CLEVELAND, Ohio (WOIO) - Capital One CEO Richard Fairbank has already apologized to customers and promised to offer free credit and identity protection services, but that is most likely not helping consumers feel any better.
Massive data breaches are becoming all too common.
“The real answer why it keeps happening is that securing systems is really hard,” said Ted Shorter, the chief technology officer for Independnce-based Keyfactor--a firm that secures and manages data transactions and the cryptographic keys that secure those connections.
Consumers, following massive data breaches at Equifax and Target, are starting to accept the sad reality that personal information is now more at risk than ever, but consumers must stay vigilant.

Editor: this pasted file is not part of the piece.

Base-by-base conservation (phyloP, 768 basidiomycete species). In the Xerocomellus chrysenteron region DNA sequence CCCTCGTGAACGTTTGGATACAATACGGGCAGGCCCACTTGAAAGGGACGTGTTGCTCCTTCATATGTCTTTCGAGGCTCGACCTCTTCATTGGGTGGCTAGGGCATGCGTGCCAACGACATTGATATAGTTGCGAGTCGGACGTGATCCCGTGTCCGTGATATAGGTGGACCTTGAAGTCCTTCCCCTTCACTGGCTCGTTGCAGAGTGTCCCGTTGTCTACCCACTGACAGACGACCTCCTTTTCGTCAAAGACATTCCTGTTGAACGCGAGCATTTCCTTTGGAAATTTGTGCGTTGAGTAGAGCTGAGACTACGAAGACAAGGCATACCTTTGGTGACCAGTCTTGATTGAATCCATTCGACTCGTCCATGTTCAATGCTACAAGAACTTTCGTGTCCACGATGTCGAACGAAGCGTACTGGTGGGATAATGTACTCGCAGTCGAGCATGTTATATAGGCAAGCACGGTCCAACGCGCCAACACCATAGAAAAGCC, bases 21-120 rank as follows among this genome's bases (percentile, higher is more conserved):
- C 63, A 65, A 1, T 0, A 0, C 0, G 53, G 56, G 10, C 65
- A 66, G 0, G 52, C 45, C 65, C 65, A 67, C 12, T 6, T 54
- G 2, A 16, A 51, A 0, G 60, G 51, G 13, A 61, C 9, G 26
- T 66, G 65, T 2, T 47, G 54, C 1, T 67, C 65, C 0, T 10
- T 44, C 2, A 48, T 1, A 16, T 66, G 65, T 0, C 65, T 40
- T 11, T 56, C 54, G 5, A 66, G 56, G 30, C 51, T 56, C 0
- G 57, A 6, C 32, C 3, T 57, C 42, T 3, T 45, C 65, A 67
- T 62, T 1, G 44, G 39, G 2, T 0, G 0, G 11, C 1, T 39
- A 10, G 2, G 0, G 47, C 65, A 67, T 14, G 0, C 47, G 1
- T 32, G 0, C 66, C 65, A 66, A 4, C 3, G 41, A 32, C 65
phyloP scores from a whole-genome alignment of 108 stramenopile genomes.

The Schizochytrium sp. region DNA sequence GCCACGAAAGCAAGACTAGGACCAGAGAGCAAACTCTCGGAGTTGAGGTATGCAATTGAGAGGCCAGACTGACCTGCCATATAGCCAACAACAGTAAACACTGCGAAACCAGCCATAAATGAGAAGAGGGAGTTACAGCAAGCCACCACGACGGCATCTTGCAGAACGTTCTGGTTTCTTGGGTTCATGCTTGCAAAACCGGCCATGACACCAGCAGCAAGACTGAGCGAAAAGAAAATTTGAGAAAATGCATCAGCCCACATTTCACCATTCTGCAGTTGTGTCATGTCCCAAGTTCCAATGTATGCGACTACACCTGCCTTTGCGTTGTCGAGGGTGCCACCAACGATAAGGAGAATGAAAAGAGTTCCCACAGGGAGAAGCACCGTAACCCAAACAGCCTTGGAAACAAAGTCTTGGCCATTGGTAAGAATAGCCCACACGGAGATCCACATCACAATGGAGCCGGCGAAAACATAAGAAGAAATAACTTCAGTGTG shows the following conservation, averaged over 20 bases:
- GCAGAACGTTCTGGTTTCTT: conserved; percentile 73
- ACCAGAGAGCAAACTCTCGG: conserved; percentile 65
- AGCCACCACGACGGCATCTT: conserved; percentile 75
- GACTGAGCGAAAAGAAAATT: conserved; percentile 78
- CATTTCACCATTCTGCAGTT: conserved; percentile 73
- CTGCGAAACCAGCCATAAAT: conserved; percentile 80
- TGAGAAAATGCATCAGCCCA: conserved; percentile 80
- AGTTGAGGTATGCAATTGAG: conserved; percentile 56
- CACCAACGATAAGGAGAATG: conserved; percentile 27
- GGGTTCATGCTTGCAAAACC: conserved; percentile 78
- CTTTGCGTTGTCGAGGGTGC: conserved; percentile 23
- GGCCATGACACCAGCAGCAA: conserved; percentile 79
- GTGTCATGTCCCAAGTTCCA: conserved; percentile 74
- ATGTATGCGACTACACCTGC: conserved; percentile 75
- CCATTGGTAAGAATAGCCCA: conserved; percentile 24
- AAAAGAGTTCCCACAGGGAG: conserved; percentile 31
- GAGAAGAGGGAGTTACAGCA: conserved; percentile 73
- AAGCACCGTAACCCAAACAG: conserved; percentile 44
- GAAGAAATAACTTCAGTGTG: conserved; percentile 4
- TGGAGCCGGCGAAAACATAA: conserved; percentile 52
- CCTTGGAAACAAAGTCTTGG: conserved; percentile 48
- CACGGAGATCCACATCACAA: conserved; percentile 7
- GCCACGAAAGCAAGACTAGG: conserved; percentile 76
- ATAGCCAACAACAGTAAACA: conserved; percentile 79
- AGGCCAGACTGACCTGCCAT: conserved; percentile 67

“Certainly you can monitor your card transactions to see if anything has occurred that is fraudulent," Shorter said.
Along with that first step, Shorter believes it’s best to take advantage of the services that Capital One will be offering soon to those affected by the data breach.
“The impact on consumers is certainly significant,” Shorter said, “People open and apply for mortgages and loans and so forth in peoples names.”
The breach will affect at least 100 million people in the United States.